Just about every song you listen to has a story. And the stories that accompany songs often have a narrative arc, meaning there’s a beginning, middle, and end. By understanding how people understand music in relation to their emotions, we can better understand our own emotions and behaviors. The correct sequence of the level of organization is?
But it gets more complicated than just learning how other people react to various types of music because each person has their own unique personality and set of experiences that impacts how they interpret that specific type of song from the perspective of its lyrics or sound.
1. Music Psychology and Emotion
Understanding how people process music emotionally allows you to use music as a tool of self-awareness, allowing you to get in touch with both the good and bad emotions that affect your daily life.
One study shows how people process the emotion of sadness differently depending on the type of music they were listening to when they experienced the sadness. The study took two groups of participants and had one group listen to jazz, while the other group listened to classical. (Leroy, 2013). They then played various clips that ranged from happy to sad, and fast-paced or slow songs. At random times throughout the experiment, participants were asked questions about their mood such as whether they’re feeling angry, upset or sad.
The participants who listened to classical music were shown to be more stable in their emotions, and had better problem-solving abilities. But the participants who listened to jazz were easily affected by the clips. Participants who listened to slow songs reported that they were feeling sadder than those listening to faster tempo songs.
Another study conducted by ( Johnson, 2002 ) also found differences in how people of different races processed music-related emotions.
2. How You Listen To Music Helps You Learn To (Do) Music Psychology
Music Psychology is an approach that teaches you how to develop a toolkit of behaviors based on what you hear and feel while you are listening to the music.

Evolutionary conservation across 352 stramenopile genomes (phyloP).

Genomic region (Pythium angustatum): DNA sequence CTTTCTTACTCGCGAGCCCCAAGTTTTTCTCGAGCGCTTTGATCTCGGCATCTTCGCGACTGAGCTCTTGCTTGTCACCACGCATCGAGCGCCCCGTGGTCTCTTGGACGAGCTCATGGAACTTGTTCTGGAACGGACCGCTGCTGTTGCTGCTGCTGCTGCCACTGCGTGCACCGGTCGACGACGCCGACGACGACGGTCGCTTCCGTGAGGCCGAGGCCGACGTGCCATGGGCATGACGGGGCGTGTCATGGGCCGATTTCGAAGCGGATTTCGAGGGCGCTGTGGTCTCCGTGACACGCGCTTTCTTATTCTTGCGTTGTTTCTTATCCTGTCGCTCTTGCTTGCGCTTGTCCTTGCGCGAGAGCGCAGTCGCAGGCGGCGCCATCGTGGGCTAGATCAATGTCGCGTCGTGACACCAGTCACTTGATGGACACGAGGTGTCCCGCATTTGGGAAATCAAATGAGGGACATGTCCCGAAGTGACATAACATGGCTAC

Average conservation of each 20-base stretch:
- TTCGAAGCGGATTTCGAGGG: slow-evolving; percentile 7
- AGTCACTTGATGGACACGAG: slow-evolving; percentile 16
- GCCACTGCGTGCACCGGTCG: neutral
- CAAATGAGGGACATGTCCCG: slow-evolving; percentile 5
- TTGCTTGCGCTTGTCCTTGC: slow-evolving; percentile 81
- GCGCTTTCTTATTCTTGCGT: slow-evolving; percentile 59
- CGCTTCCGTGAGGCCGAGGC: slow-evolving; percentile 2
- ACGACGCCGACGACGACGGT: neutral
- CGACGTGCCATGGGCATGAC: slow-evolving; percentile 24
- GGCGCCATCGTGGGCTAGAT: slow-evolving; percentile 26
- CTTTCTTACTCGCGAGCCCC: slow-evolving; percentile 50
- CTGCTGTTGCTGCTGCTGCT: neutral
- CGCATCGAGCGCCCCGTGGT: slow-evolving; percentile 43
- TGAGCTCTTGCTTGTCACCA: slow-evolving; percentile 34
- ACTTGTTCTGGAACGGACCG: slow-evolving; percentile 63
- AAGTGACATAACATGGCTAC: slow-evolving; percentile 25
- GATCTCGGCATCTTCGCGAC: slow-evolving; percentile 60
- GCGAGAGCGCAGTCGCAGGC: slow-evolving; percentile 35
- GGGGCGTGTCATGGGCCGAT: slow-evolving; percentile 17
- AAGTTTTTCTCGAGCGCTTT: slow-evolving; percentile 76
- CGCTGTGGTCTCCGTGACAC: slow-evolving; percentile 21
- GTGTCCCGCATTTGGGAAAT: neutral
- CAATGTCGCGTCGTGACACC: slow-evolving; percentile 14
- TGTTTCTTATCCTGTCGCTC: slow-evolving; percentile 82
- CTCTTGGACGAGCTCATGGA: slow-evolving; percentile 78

In order to do this well, you need to learn to listen for specific things in the music that create a feeling in the listener. Once you learn what causes those feelings, you can use that knowledge in your own musical expression.
You might not even realize it, but you do this all the time when you listen to music. Listening analytically means taking your emotions out of the equation and focusing on the notes and rhythms of what’s being played.
By removing yourself from your emotional response to a song, you are able to hear it more clearly as an objective observer.
Music psychology allows you to internalize the emotional response to a song, and that allows you to use that information in your own creative expression.
The musician who can create music that reflects the emotions of their listeners is doing so from a place of objectivity.
3. Music Psychology and ADHD
MUSIC PSYCHOLOGY for ADHD is about connecting what’s happening inside of your mind (emotions) with your body (physical responses) to the sounds, lyrics or melodies around you.
Music psychology is a part of the larger field of psychology, which means that if you’re interested in learning more about emotions, music and the brain, you’ll need to look into other things outside of music as well.
The best thing about learning about all fields of psychology is that it allows you to see how everything works in conjunction with each other. And just like the content inside of a song’s lyrics gives clues about the story or experience being written about, those clues also exist in everyday life.
The reason why music brings out such powerful emotions in us has to do with two factors: tempo and rhythm.
The Tempo of a song refers to how fast or slow the song is. The Rhythm of a song refers to the way that the notes are played. These two factors have different effects on us.
4. Music Psychology and Self-awareness
The power of music psychology has to do with the way that it allows you to see yourself in relation to what’s going on around you.
Here are some examples:
The lyrics of a song create a story which tells you something about how the artist feels and what they’re going through at that time. This helps you compare your own situation with someone else’s, which helps you learn more about yourself .
Listening to the same song repeatedly for a week or so will allow you to form an emotional response to the music. As you listen to the same song over and over again, your brain will start matching the music with your own emotions and memories, which gives you a sense of familiarity .
The female voice on the radio is different from the male voice because of how you respond to them. When we listened just once, our brains might not have responded as strongly to them because we haven’t yet associated them with anything. But if we listen repeatedly, our brains will attach that particular sound with specific emotions and memories.